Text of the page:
During the dinner, Angelo took the opportunity to hail LGBT victories he counted in the past year for Republicans, such as the U.S. ambassador to Germany Richard Grenell, the highest-ranking openly gay official in the Trump administration. (Grenell attended the dinner, but declined to speak to the Blade, asserting he was there “socializing.”)
Angelo also hailed as a victory the lessening of anti-gay language in the 2018 Texas Republican Party platform. Log Cabin’s Houston delegation to the Texas Republican convention was brought on stage and presented with an award for the achievement.
“Treating gay individuals as peers rather than combatants is a necessary step in the road to equality,” Angelo said. “And if you can do it in Texas, then you can do it anywhere.”
(Although the document no longer contains language asserting God condemns homosexuality, the platform still endorses widely discredited “ex-gay” conversion therapy and anti-transgender bathroom legislation and condemns the U.S. Supreme Court decision on same-sex marriage.)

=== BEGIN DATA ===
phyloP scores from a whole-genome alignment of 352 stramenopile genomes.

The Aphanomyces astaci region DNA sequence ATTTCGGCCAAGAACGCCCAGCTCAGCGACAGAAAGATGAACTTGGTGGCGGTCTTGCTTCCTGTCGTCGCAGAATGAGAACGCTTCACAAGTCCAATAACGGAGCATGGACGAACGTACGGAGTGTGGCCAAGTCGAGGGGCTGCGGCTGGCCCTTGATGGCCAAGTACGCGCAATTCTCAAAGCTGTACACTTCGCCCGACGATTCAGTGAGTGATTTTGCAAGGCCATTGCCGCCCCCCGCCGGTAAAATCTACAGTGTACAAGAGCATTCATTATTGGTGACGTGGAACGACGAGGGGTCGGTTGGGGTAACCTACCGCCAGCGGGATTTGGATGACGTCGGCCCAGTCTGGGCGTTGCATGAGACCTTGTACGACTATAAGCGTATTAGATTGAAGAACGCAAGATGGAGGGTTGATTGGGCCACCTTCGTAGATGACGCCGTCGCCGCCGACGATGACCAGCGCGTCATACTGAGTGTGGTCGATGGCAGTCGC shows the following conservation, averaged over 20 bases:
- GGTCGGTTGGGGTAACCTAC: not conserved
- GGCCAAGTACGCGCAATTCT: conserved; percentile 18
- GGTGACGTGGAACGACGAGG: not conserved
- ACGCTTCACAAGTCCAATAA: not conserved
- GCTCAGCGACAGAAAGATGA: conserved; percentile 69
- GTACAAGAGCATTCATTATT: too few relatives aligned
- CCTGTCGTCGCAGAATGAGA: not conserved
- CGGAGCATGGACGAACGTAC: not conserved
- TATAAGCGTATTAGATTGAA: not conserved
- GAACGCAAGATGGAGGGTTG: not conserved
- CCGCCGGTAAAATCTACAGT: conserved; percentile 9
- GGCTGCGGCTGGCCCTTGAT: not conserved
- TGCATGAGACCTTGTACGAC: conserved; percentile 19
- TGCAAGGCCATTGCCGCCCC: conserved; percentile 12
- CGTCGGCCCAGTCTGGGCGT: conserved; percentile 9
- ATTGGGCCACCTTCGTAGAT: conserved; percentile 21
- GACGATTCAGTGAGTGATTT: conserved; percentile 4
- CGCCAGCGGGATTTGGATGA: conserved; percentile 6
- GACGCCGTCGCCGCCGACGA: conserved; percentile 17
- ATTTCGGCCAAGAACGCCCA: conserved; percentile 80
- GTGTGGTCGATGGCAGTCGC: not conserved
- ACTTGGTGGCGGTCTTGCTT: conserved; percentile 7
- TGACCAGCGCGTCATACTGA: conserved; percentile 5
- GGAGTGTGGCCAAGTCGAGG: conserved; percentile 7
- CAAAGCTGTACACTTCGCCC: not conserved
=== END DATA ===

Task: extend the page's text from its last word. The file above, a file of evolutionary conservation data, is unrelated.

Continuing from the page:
At a time of continual anti-LGBT policy decisions from the Trump administration, including the implementation that day of a State Department policy cancelling visas for the unmarried same-sex parents of foreign diplomats, Angelo cited pro-LGBT developments in the Republican Party to the Blade when asked why LGBT people should back Republicans on Election Day.
“What did you see in this room tonight?” Angelo said. “What you saw at the Spirit of Lincoln dinner was LGBT Republicans who are energized to support allies, and we have a lot of them in the current Congress.”
Angelo pointed out more Republicans now co-sponsor the Fair & Equal Housing Act than the number of Republicans who voted for the Employment Non-Discrimination Act in 2013 and “Don’t Ask, Don’t Tell” repeal in 2010.
Recognized at the dinner for attending the pre-reception, but not the dinner itself, were Maryland Gov. Larry Hogan as well as U.S. Sens. Thom Tillis (R-N.C.) and Todd Young (R-Ind.). Retiring Rep. Ileana Ros-Lehtinen (R-Fla.), New Hampshire State Sen. Dan Innis D.C. Republican Party Chair Jose Cunningham and former Rep. Jim Kolbe attended the reception and stayed for the duration of the dinner.